Updating California’s grid for EVs may cost up to $20 billion

A charging cable plugged in to a port on the side of an electric vehicle. The plug glows green near where it contacts the vehicle.

California’s electric grid, with its massive solar production and booming battery installations, is already on the cutting edge of the US’s energy transition. And it’s likely to stay there, as the state will require that all passenger vehicles be electric by 2035. Obviously, that will require a grid that’s able to send a lot more electrons down its wiring and a likely shift in the time of day that demand peaks.

Is the grid ready? And if not, how much will it cost to get it there? Two researchers at the University of California, Davis—Yanning Li and Alan Jenn—have determined that nearly two-thirds of its feeder lines don’t have the capacity that will likely be needed for car charging. Updating to handle the rising demand might set its utilities back as much as 40 percent of the existing grid’s capital cost.

The lithium state

Li and Jenn aren’t the first to look at how well existing grids can handle growing electric vehicle sales; other research has found various ways that different grids fall short. However, they have access to uniquely detailed data relevant to California’s ability to distribute electricity (they do not concern themselves with generation). They have information on every substation, feeder line, and transformer that delivers electrons to customers of the state’s three largest utilities, which collectively cover nearly 90 percent of the state’s population. In total, they know the capacity that can be delivered through over 1,600 substations and 5,000 feeders.

California has clear goals for its electric vehicles, and those are matched with usage based on the California statewide travel demand model, which accounts for both trips and the purpose of those trips. These are used to determine how much charging will need to be done, as well as where that charging will take place (home or a charging station). Details on that charging comes from the utilities, charging station providers, and data logs.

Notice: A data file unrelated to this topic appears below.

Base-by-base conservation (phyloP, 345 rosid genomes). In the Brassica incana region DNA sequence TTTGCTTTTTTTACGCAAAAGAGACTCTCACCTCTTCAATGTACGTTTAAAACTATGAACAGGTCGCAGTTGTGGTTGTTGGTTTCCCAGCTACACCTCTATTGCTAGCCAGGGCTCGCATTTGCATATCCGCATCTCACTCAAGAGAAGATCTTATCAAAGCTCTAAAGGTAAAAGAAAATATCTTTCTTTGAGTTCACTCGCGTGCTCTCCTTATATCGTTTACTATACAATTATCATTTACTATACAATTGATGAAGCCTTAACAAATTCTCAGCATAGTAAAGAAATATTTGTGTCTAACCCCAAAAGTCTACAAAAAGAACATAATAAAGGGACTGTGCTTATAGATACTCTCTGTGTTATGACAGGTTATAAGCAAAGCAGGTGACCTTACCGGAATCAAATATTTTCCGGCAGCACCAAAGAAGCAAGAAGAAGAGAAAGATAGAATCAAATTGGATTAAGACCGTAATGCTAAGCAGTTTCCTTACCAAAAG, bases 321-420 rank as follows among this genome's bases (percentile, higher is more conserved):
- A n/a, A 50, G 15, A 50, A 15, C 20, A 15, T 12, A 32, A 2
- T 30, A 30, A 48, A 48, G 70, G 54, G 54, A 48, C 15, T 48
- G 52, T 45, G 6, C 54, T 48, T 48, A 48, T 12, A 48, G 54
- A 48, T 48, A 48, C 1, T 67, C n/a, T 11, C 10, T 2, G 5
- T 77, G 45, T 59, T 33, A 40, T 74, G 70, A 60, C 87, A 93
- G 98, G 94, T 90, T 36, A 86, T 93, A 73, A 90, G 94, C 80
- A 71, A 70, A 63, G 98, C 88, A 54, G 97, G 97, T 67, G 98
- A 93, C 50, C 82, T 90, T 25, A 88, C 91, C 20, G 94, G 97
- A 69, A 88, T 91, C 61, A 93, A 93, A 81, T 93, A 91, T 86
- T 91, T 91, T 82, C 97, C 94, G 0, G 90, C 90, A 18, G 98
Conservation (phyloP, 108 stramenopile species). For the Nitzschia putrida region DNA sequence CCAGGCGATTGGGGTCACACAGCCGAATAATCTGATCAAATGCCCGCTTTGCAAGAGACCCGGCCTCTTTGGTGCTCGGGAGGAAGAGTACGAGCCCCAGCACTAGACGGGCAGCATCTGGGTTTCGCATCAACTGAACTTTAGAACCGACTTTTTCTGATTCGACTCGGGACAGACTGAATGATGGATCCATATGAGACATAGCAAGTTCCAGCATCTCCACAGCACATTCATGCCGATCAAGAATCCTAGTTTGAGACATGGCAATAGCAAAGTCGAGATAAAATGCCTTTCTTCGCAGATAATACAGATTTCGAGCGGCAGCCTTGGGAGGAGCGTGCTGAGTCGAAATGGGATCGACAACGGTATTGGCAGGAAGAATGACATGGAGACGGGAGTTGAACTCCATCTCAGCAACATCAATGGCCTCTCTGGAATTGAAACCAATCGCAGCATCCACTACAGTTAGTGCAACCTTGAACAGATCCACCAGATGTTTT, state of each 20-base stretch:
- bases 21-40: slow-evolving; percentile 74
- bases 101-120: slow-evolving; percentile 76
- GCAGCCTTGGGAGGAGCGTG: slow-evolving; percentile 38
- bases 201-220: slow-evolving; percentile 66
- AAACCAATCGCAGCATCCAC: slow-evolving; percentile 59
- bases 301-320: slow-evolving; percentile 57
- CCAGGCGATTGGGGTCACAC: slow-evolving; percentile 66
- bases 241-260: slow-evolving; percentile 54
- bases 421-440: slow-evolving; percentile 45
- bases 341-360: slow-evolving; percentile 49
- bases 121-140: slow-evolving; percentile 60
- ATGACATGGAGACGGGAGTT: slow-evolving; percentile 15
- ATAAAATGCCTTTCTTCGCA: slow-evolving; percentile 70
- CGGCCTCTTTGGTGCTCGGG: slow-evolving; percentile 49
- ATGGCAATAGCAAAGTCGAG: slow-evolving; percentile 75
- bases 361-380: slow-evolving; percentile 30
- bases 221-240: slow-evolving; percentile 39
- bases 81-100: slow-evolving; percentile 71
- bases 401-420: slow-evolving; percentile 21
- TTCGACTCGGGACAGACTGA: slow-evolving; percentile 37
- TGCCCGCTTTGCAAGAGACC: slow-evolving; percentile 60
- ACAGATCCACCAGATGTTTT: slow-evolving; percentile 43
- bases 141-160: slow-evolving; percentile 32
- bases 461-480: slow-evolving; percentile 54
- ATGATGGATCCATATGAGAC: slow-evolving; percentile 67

They also project which households will purchase EVs based on socioeconomic factors, scaled so that adoption matches the state’s goals.

Combined, all of this means that Li and Jenn can estimate where charging is taking place and how much electricity will be needed per charge. They can then compare that need to what the existing grid has the capacity to deliver.

It falls short, and things get worse very quickly. By 2025, only about 7 percent of the feeders will experience periods of overload. By 2030, that figure will grow to 27 percent, and by 2035—only about a decade away—about half of the feeders will be overloaded. Problems grow a bit more slowly after that, with two-thirds of the feeders overloaded by 2045, a decade after all cars sold in California will be EVs. At that point, total electrical demand will be close to twice the existing capacity.

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